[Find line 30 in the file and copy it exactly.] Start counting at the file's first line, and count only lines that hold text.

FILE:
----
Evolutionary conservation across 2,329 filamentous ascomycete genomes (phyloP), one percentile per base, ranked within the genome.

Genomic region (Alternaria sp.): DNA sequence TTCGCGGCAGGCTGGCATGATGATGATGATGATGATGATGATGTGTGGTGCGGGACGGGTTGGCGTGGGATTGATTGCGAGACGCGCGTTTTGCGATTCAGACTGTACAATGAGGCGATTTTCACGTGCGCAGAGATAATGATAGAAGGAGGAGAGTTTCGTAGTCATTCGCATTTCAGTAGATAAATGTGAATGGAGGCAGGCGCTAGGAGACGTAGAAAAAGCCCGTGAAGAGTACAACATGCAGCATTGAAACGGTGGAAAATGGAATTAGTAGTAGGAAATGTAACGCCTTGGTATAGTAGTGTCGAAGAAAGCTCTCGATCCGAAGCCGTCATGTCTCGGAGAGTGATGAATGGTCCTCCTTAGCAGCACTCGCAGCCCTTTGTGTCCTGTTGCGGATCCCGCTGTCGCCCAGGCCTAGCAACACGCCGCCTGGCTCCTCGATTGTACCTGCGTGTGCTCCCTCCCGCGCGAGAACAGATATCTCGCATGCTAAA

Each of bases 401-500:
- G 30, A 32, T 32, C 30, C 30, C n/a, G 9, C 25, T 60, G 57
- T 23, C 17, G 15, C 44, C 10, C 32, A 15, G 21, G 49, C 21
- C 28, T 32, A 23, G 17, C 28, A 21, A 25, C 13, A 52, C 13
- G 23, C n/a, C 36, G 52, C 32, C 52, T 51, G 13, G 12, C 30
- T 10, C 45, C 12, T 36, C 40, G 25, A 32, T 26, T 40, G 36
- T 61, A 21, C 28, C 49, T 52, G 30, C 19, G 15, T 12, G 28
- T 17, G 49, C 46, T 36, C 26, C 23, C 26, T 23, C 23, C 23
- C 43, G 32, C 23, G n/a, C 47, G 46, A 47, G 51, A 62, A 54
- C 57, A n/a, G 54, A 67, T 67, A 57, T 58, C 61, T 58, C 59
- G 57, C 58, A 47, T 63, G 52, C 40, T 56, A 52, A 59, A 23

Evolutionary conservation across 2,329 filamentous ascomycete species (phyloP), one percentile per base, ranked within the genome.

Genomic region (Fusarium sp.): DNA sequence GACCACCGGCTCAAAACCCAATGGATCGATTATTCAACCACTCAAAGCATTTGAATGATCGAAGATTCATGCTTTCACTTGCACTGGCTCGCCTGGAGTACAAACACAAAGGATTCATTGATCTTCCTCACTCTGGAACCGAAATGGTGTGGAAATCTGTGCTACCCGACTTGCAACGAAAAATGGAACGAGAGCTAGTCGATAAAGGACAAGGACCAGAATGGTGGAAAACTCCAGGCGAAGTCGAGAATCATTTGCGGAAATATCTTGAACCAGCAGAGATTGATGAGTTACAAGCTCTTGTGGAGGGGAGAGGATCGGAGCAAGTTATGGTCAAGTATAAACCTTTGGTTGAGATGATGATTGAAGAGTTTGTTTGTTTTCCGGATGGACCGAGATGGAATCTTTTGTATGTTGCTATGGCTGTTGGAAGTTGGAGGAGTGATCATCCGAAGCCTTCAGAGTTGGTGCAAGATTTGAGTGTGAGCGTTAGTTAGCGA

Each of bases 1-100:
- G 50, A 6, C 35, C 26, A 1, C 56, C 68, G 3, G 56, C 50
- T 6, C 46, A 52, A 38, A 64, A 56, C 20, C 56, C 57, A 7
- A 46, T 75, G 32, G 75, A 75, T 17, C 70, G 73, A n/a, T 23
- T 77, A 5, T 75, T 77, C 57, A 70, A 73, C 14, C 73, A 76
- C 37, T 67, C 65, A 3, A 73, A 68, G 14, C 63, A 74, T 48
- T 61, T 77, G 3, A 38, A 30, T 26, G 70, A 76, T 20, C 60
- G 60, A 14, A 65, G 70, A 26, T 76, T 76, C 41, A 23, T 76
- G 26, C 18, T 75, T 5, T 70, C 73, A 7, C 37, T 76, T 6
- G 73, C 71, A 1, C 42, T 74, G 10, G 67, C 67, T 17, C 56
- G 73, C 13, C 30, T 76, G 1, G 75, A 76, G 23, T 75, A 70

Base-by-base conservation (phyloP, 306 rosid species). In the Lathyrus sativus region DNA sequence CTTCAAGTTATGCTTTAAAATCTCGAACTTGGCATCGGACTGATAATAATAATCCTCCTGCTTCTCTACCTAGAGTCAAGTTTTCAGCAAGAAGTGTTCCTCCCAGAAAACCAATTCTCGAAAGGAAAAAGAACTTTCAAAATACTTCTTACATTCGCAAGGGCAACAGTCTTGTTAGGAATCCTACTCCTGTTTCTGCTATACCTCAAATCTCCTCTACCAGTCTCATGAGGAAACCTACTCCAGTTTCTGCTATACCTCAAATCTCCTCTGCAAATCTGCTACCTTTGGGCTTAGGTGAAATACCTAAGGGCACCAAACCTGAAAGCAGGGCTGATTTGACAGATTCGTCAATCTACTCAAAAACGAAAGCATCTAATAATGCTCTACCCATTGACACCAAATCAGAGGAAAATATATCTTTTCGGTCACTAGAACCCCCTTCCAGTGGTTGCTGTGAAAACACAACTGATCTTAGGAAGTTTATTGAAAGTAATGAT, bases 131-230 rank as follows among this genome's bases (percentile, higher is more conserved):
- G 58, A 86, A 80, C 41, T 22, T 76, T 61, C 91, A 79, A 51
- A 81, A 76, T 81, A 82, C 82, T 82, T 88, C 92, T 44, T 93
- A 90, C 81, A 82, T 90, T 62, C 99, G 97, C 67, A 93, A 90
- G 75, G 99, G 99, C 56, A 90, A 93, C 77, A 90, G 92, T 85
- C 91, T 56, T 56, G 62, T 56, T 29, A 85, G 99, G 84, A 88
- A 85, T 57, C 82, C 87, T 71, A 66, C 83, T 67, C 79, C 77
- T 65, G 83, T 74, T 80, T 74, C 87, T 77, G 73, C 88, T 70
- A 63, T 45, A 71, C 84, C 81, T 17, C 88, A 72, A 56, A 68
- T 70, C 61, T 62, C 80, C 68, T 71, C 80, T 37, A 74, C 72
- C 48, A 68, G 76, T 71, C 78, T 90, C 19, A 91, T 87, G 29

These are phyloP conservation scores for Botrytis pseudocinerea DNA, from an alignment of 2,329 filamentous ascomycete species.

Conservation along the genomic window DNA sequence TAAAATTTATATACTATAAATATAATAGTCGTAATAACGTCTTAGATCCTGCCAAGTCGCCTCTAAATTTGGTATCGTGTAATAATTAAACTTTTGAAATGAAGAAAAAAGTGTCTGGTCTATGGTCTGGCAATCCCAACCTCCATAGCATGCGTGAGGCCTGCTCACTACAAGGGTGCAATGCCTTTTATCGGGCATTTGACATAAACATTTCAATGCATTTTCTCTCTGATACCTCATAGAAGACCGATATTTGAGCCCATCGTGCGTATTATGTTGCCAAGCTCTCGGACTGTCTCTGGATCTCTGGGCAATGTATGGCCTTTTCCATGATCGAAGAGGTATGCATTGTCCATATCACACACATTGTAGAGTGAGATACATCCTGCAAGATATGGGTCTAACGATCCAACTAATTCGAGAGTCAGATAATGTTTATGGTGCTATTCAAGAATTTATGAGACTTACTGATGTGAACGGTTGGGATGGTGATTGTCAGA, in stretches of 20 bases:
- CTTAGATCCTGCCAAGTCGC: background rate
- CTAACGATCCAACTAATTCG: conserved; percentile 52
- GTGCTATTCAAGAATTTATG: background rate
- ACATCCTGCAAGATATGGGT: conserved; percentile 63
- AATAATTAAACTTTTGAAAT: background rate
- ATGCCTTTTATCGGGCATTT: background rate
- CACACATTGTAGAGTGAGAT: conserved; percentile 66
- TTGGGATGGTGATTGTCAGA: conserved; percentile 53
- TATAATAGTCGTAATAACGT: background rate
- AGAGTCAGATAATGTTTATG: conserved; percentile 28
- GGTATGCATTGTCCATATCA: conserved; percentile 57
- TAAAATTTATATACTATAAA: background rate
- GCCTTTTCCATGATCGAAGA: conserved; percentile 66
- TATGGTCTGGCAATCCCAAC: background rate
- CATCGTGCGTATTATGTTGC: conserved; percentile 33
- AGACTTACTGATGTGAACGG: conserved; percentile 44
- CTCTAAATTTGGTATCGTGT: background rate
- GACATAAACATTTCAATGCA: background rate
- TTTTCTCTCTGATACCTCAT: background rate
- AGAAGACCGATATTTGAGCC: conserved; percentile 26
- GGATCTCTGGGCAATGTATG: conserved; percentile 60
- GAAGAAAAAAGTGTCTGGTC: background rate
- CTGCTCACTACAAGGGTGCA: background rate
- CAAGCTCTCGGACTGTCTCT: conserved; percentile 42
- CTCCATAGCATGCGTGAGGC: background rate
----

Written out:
- A 90, C 81, A 82, T 90, T 62, C 99, G 97, C 67, A 93, A 90